Top 5 Best Games for Oculus Quest 2, Ranked

It’s like I’m really there.

The Oculus Quest line of standalone virtual reality head-mounted displays has been around for three years now. As one of the only people in my friend group who has a Quest 2, I still get the same exact question every time I bring it up: “Are there any good games on there?” The answer, of course, is yes. There are plenty of great games on the Quest 2. However, there are also plenty of bad games on the Quest 2, and separating the wheat from the chaff can be a bit of a challenge.

Virtual reality is still a bit of a niche market, so it’s tough to get a sense of which VR games are actually worth playing. Since so much discussion is centered on PC VR, it can be even tougher to figure out which Quest 2 games deserve your attention. I’ve been tooling with this thing for a couple of years now, and I’m pretty happy with this list of five, but it’s by no means definitive. There are a lot of great games on Quest 2, and I’ve excluded some for reasons that are, quite honestly, a little silly. That’s the cost of whittling a list down to five, but it’s also a good reason to explore other corners of the platform’s library. After you’ve played these five, of course.

A screenshot of Beat Saber. Two lightsabers slashing colored blocks.

5. Beat Saber

This one is kind of a free space. If you’ve played one game on Quest 2, it’s probably Beat Saber. It’s the game that Quest 2 owners love to bring out to demonstrate the potential of the hardware to neophytes, and it’s the game that most non-VR people I’ve talked to mention as soon as I bring up VR. There’s a good reason for that: Beat Saber rules.

Beat Saber is a fairly simple rhythm game. You simply stand in place and swing two copyright-proof things that look like lightsabers but definitely aren’t lightsabers to the beat. Beat Saber‘s simplicity is its secret sauce – it’s readable and immediately playable for everyone, regardless of their level of VR literacy, and it makes excellent use of the Quest 2’s limited hardware.

4. Superhot VR

Superhot has been a favorite game of mine ever since the original Game Jam prototype was released in 2013. It’s got a pretty straightforward conceit: it’s a first-person shooter where time only moves when you move. That means moving slowly allows you to pull off incredibly slick bullet-time stunts, while moving quickly turns the game into a hectic first-person bullet hell.

Superhot is always great, but it’s at its greatest in VR. Having full control over your body makes the game feel even more like an incredible action movie. Like Beat Saber, the simplistic graphics and limited use of color provide full immersion without pushing the hardware beyond its limits.

3. Five Nights at Freddy’s: Help Wanted

Listen, I get it. It’s 2022. You’re tired of Five Nights at Freddy’s. But I really need you to hear me out on this one – Five Nights at Freddy’s: Help Wanted is great. The Five Nights at Freddy’s formula is kind of perfect for virtual reality. The first three games in the series are all about sitting still in an unsettling environment. The control scheme is incredibly simple and the scares are ultra-effective.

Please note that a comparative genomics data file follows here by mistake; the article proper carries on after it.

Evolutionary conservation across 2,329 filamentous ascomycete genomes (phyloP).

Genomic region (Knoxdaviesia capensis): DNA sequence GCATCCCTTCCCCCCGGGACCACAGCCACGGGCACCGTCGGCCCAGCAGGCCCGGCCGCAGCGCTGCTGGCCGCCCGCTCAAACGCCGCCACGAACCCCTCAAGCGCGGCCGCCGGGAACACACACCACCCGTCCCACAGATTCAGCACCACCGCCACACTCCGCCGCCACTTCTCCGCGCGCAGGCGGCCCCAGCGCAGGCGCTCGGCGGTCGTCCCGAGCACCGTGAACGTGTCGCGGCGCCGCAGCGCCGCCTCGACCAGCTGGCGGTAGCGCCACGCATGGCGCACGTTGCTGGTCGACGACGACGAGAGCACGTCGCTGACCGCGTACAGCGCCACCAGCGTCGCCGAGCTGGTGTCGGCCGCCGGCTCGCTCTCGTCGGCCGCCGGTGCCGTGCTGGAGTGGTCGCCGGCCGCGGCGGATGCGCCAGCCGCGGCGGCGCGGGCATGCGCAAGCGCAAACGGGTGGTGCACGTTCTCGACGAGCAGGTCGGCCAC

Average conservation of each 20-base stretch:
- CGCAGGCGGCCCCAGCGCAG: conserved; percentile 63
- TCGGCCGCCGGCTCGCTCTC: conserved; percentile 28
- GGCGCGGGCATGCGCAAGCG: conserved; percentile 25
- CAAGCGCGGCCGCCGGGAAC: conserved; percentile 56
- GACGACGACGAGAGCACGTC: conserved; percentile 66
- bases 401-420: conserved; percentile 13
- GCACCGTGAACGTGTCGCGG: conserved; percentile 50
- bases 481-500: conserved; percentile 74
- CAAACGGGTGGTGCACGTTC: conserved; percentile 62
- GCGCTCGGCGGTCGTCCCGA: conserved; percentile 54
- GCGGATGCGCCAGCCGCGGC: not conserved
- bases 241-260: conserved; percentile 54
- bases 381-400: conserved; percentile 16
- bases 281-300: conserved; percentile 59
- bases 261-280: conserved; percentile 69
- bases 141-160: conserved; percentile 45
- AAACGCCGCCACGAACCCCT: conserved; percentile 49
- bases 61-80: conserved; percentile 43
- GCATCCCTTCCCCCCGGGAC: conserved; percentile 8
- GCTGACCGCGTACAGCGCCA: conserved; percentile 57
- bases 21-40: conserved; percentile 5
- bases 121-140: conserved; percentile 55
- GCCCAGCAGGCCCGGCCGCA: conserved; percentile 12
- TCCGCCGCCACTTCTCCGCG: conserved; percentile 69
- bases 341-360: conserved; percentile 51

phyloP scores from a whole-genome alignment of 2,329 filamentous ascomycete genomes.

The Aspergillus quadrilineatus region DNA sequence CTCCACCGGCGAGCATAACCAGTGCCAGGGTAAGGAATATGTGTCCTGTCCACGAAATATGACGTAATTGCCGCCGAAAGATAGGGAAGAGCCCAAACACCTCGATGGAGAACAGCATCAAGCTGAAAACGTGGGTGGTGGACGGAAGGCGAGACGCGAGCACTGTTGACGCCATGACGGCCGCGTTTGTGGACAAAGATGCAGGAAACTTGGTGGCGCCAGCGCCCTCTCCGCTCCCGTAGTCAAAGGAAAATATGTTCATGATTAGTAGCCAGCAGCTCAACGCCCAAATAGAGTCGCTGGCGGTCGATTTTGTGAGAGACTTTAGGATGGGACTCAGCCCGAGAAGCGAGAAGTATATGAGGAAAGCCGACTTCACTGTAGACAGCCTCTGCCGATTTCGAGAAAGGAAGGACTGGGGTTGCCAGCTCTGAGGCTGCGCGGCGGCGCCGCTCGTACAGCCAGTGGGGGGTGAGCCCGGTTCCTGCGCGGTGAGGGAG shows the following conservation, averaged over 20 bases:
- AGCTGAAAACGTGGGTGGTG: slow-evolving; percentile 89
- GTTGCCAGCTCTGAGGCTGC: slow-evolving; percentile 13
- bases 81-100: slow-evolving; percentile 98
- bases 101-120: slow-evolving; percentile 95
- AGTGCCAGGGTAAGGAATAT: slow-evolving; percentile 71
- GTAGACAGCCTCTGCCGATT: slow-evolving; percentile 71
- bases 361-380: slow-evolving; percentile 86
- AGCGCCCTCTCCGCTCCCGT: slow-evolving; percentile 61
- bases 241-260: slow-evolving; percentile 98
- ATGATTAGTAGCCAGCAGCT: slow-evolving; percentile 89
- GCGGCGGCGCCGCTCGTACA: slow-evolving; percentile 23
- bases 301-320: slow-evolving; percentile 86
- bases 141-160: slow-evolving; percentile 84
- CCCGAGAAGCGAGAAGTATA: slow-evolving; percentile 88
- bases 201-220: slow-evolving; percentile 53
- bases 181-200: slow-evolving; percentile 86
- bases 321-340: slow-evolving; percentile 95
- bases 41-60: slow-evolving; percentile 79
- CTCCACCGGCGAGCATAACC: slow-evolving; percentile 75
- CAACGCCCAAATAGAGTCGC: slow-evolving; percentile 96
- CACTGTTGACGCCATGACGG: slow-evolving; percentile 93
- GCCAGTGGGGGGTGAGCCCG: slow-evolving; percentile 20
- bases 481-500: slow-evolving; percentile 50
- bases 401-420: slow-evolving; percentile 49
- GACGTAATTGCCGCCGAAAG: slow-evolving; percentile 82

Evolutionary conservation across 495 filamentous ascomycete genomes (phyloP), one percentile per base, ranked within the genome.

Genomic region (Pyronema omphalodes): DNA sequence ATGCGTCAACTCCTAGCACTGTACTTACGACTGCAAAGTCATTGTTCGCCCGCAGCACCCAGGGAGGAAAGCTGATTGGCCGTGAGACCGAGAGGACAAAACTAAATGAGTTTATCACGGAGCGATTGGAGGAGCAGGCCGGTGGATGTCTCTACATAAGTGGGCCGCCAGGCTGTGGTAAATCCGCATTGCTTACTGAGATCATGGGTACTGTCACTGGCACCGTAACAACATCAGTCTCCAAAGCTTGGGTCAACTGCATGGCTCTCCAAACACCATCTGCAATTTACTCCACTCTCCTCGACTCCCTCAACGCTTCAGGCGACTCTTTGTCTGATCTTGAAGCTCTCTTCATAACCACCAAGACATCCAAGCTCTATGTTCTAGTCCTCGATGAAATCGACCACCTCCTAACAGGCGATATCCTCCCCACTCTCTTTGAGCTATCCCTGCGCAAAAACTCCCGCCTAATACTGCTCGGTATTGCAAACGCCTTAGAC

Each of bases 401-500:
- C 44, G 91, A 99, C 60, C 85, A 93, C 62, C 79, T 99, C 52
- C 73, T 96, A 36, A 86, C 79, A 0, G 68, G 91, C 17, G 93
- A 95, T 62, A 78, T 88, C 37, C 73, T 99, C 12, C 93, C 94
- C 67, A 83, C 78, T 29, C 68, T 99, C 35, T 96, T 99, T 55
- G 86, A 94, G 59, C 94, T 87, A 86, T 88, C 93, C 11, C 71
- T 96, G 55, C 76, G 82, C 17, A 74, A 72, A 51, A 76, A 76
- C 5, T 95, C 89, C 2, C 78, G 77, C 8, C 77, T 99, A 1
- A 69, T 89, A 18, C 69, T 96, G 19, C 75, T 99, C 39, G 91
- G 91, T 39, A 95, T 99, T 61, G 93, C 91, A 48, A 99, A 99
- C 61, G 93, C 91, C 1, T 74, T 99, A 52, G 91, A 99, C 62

Help Wanted lovingly recreates all three of those original games, and it also includes some neat mini games based on later entries in the series. It doesn’t reinvent the wheel by any means, but it’s still a pretty scary wheel, and it’s made even scarier when you’re right in the middle of it. If nothing else, Help Wanted is a great way to remember why everyone was so entranced by FNaF in the first place.

2. VRChat

Is VRChat a game? Kind of! It’s more like a virtual reality Roblox, a platform for hobby developers to deliver a whole bunch of miniature games of their own. It’s also a virtual reality social media platform, and one of the only places where you can watch Rei Ayanami and Pickle Rick furiously debate over the best Shrek movie. It’s an outlet for creative expression in the absolute rawest sense. Everyone is exactly who they want to be in VRChat, for better and for worse.

For some people, VRChat will be unbearably annoying. It doesn’t look very good, and its player base is roughly 75% young children who haven’t learned mic etiquette just yet. Still, there’s nothing else quite like it, and it’s absolutely worth trying at least once. Who knows? maybe you’ll find that SSJ3 Goku avatar that makes the whole thing click.

1. Resident Evil 4

What is there to say about Resident Evil 4? It’s Resident Evil 4. It’s one of the greatest games ever made, and absolutely nothing has been lost in the transition to virtual reality. In fact, there’s a very real case to be made that Resident Evil 4 in virtual reality is the best version of Resident Evil 4 ever made.

Resident Evil 4 fans have extolled the virtues of the Nintendo Wii version of the game for years. RE4 just feels right with a light gun. Now imagine, if you will, playing the Wii version of Resident Evil 4… but in virtual reality. It’s honestly a pretty breathtaking experience. For me, as a devout Resident Evil 4 enjoyer who owns the game four times over, it’s an incredible way to recontextualize an experience I’ve had more times than I can count.

For a newcomer, it’s probably the most accessible and immediately enjoyable version of the game. If I could install one game on every single Quest 2, it would be this one. It’s the perfect version of an already perfect game, and it’s hands down the best experience you can have on the platform.

Sorrel Kerr-Jung
Freelancer - Sorrel Kerr-Jung has been playing video games for as long as she's been capable of pressing buttons. She's been writing news and features all over the internet for just over a year, and she started throwing words at Destructoid in late 2022. Find her on Twitter: @sorrelkj.